On June 9, 2014, the U.S. Supreme Court issued the latest installment in the jurisdictional saga of bankruptcy courts. As the highly anticipated sequel toStern v. Marshall, which deprived bankruptcy judges of authority to hear certain core proceedings, Executive Benefits Insurance Agency v. Arkison was expected to resolve the oft-litigated issue of whether parties could consent to bankruptcy jurisdiction. Practitioners and scholars eagerly awaited the opinion, anxious to determine exactly how far the Court would go in divesting bankruptcy judges of their authority. However, what the nation received instead was a classic attempt by the Court to dodge the ball on the consent issue.
In a unanimous decision, the Court resolved the Stern gap by allowing litigants to treat Stern claims as noncore proceedings but refused to address the overarching theme of consent. Tucking their reluctance away in a footnote, the Court expressly reserved the question of consent for another time, another case, and another day. This Article, however, argues that a straightforward reading of the plain language in Arkison impliedly resolves the consent issue. In other words, the Supreme Court has lost at its own game of dodge ball. By broadly applying the entire statutory provision of 28 U.S.C. § 157(c)—which includes subsection (c)(2) on consent—to Stern claims, the Court has plainly stated its approval of consent for certain core proceedings. In light of this plain language, this Article proposes two legislative amendments to § 157(b). The first amendment statutorily resolves the Stern gap in accordance with Arkison. The second amendment authorizes consent for core claims related to bankruptcy proceedings. These amendments provide the necessary clarity and uniformity that bankruptcy courts have so desperately sought in the three years leading up toArkison. Finally, provided the Court’s implicit authorization of consent in Arkison, this Article espouses the only logical resolution of Wellness International Network, Ltd. v. Sharif, which poses the same question of consent. The Supreme Court will hear and decide Sharif during its October 2014 term.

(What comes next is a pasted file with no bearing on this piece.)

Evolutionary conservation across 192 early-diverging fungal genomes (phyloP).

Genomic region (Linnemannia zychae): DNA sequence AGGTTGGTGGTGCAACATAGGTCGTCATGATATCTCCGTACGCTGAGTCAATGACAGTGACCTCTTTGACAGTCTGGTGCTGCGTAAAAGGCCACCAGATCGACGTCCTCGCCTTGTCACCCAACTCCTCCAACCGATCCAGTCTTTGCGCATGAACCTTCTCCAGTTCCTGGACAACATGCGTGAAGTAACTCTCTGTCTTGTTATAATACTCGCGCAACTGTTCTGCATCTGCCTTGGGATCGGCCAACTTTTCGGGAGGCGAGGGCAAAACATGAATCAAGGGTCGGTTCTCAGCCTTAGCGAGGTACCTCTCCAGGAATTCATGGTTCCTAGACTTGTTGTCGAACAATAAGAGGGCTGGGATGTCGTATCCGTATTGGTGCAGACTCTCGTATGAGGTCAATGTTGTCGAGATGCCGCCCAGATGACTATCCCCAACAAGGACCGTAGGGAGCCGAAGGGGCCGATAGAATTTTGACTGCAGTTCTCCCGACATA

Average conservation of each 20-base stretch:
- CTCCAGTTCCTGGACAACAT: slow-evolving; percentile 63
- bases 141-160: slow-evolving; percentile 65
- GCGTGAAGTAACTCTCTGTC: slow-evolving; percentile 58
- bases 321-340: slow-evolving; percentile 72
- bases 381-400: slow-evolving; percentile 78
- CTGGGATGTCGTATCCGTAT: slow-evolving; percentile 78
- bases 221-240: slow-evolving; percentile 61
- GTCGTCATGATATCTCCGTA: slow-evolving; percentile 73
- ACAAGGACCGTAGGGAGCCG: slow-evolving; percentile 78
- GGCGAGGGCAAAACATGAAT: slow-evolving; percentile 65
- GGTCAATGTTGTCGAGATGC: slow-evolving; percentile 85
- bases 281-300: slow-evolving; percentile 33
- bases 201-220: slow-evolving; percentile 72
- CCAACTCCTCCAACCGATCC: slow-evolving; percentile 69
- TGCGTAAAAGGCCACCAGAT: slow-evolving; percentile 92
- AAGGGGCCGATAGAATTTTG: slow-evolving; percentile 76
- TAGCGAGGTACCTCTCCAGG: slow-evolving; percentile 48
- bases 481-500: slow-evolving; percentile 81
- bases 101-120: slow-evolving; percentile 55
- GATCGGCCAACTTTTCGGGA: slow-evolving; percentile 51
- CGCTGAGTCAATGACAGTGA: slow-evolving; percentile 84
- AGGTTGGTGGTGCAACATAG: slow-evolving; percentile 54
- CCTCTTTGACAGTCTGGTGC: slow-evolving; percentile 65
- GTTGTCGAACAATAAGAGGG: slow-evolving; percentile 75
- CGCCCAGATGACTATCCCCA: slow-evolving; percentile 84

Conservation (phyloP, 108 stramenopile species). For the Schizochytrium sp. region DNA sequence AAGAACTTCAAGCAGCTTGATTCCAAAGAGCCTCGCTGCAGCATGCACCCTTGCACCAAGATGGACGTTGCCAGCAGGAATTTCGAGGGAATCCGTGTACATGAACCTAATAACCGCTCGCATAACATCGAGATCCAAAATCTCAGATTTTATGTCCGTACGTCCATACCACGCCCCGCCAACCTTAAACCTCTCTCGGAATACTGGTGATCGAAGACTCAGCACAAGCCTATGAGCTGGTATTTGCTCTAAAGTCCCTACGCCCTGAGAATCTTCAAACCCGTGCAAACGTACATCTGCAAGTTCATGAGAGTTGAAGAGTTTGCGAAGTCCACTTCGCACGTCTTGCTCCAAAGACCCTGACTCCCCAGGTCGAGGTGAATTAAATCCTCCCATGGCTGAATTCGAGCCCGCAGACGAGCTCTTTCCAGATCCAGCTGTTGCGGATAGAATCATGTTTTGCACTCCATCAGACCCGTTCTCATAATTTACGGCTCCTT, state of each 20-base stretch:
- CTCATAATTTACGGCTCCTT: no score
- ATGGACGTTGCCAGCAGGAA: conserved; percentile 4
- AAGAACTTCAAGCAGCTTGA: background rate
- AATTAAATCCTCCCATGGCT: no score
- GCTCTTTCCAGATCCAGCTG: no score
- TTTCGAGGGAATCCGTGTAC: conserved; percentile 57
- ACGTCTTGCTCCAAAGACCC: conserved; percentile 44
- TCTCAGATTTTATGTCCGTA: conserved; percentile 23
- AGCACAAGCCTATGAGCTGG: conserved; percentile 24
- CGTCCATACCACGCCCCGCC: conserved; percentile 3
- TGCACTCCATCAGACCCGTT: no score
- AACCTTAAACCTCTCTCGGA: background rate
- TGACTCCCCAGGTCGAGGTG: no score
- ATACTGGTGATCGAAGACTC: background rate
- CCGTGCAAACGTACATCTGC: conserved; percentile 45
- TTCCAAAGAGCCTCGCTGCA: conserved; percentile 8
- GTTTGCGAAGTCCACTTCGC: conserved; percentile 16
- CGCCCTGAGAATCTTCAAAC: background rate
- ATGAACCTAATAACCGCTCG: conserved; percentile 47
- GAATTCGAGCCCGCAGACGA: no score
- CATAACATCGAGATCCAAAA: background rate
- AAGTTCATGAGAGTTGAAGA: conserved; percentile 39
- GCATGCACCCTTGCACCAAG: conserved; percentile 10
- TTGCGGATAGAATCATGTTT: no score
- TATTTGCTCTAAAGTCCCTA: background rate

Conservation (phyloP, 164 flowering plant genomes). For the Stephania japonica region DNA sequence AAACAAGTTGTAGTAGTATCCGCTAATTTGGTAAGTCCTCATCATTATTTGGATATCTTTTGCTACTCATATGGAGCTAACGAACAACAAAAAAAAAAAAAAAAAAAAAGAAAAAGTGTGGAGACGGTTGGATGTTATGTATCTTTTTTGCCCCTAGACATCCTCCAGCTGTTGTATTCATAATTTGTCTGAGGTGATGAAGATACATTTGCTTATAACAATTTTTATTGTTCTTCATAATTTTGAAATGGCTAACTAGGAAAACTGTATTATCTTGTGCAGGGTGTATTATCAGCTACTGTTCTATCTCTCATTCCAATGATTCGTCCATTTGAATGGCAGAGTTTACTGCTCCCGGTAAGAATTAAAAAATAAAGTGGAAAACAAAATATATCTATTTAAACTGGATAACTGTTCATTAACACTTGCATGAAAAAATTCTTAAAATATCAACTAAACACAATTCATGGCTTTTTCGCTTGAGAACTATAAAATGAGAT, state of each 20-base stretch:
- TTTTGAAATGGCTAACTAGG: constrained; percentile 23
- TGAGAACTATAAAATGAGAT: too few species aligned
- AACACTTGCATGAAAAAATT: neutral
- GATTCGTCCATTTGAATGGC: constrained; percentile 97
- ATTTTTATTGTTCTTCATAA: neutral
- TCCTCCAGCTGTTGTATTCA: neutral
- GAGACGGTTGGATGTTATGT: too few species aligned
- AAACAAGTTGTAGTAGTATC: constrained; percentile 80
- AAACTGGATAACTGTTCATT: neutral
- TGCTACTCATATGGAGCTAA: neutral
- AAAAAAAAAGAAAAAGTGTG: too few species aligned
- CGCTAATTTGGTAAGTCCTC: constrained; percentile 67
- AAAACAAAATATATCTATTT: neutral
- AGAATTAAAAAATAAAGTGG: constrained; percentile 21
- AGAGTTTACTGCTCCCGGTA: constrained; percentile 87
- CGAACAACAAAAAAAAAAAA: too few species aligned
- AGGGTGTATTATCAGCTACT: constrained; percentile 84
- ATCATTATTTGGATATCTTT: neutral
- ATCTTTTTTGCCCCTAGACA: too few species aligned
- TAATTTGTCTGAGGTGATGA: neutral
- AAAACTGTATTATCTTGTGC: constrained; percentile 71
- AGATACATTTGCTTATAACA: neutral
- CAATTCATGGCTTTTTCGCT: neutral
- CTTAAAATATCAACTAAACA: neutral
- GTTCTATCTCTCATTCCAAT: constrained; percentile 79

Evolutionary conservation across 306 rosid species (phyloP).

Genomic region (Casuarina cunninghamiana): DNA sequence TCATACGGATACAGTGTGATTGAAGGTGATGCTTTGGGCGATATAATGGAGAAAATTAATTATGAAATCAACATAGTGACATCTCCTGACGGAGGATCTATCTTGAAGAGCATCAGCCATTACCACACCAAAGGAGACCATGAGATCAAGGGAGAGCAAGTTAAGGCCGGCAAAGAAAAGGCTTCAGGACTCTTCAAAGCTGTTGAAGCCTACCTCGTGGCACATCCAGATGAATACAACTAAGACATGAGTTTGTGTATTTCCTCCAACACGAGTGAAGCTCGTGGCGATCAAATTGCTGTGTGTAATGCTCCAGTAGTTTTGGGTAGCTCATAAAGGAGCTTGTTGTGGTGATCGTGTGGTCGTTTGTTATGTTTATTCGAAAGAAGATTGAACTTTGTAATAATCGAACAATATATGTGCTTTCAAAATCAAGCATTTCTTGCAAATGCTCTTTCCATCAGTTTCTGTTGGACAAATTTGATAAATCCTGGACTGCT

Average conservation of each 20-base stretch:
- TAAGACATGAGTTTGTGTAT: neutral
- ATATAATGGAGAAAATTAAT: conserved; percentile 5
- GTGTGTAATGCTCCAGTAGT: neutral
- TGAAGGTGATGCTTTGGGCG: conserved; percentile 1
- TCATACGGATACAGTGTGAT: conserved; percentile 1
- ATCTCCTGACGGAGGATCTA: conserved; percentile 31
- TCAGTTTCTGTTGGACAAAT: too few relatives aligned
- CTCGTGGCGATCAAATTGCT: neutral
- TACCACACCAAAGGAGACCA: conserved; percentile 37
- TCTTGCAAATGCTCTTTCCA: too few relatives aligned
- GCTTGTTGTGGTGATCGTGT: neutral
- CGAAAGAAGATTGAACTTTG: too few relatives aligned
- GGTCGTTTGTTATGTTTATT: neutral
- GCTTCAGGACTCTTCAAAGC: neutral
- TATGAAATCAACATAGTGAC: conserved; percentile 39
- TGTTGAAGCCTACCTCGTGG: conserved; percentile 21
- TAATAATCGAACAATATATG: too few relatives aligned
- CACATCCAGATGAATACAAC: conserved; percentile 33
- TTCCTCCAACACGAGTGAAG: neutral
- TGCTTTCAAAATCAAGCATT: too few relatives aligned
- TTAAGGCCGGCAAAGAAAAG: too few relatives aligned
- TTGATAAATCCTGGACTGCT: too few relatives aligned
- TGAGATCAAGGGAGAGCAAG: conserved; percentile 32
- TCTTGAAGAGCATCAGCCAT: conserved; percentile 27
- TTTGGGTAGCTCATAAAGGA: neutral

Read the complete article, "Losing at Dodge Ball: Understanding the Supreme Court’s Implied Authorization of Consent in Executive Benefits Insurance Agancy v. Arkinson and Why Revision of 28 U.S.C. § 157(b) Is Critical for Clarity."
Republished with permission. This article first appeared in Volume 63, Issue 1, of the Drake Law Review in first quarter of 2015.